A Lifestyle Guide From the Locals – Bluffton, South Carolina

The Jewel of the East: The Ruby-Throated Hummingbird

The ruby-throated hummingbird, a dazzling flash of green and red, is a summer visitor to eastern North America. These tiny marvels are the only breeding hummers east of the Mississippi River, captivating backyards with their frenetic energy and iridescent beauty.

A Tiny Powerhouse

Don’t let their size fool you. Ruby-throated hummingbirds are marvels of avian engineering. Their wings beat an astounding 50 times per second, allowing them to hover in mid-air, zip between flowers, and even fly backwards. Their iridescent ruby throats (on the males) are dazzling displays of nature’s artistry, while their emerald green bodies shimmer in the sunlight.

Masters of the Meal

Ruby-throated hummingbirds are all about the sweet stuff. Their primary source of food is nectar, which they sip from tubular flowers like trumpet honeysuckle and bee balm. Their long, specialized beaks allow them to reach deep inside blossoms, and their rapid wingbeats create a low hum that’s become synonymous with these tiny birds. They also supplement their diet with small insects, which provides them with essential protein.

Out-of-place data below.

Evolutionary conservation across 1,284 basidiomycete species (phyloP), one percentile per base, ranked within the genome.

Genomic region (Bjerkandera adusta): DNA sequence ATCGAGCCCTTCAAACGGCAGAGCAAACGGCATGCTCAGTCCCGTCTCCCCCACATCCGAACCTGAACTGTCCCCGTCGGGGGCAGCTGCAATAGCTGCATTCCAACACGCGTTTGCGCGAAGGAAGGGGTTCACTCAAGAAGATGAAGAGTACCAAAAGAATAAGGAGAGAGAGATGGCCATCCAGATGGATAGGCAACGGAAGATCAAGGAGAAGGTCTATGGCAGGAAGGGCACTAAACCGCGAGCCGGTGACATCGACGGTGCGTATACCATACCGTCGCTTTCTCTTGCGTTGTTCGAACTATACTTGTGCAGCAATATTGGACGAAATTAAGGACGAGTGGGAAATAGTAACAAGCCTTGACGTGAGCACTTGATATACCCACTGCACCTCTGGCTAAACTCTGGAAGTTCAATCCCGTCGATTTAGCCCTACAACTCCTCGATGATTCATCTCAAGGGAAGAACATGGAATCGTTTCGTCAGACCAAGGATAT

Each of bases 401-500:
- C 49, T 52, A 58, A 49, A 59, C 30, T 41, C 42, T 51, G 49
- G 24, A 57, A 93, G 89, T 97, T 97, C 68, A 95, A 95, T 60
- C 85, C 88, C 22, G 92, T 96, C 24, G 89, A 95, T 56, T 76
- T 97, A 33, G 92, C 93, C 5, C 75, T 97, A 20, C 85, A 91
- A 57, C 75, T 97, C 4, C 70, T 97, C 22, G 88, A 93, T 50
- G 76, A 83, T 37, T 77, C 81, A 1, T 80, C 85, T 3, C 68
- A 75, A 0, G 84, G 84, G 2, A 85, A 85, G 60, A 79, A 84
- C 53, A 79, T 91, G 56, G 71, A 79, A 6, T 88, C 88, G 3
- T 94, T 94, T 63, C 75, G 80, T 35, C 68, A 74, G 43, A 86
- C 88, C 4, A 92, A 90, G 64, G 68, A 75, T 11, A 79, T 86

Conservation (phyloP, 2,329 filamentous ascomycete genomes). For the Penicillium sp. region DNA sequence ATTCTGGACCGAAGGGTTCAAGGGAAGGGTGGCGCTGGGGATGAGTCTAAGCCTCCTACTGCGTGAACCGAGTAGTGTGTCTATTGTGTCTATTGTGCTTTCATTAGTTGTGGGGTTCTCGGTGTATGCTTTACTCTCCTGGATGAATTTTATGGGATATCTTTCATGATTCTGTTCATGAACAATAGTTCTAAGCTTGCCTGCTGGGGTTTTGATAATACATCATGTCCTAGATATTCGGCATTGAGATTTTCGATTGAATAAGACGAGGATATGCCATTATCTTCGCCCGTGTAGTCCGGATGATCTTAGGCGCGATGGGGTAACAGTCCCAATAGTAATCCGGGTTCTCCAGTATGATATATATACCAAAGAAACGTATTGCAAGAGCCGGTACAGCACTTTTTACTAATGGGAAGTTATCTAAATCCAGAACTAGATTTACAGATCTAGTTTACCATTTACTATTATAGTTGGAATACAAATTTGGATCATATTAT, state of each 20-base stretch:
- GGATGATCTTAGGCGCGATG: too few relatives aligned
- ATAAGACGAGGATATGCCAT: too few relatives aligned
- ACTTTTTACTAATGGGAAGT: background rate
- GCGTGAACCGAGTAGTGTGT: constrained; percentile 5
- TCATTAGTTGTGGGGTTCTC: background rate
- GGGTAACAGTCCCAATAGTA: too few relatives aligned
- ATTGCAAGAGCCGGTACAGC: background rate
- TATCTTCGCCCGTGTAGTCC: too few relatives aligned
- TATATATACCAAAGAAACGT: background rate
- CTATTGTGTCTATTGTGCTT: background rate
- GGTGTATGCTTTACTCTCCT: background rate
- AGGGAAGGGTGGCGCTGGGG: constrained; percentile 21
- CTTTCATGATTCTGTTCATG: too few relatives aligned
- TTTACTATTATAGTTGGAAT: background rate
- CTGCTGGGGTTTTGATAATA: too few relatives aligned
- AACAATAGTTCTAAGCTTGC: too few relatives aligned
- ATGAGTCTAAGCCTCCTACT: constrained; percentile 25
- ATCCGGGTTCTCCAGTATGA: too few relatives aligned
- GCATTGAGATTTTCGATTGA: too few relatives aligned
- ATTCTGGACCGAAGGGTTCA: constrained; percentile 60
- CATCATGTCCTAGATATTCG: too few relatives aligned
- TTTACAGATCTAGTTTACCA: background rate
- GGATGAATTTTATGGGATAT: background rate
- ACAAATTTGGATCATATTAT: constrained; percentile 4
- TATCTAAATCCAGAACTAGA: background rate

Summer Visitors, Long-Distance Travelers

Ruby-throated hummingbirds are migratory birds, spending their summers breeding in eastern North America and their winters in warmer climates like Central America and Mexico. Their journeys can be impressive, with some traveling up to 2,000 miles each way!

Attracting Hummingbirds to Your Yard

If you’d like to attract these little jewels to your backyard, there are a few things you can do. Planting flowers with tubular shapes and red or orange colors is a great start. You can also set up hummingbird feeders filled with a sugar-water solution (one part sugar to four parts water). Just be sure to keep the feeders clean and fresh!

A Species to Treasure

The ruby-throated hummingbird is a fascinating creature and a vital part of the eastern North American ecosystem. By providing them with food sources and habitat, we can help ensure that these tiny jewels continue to grace our gardens for generations to come.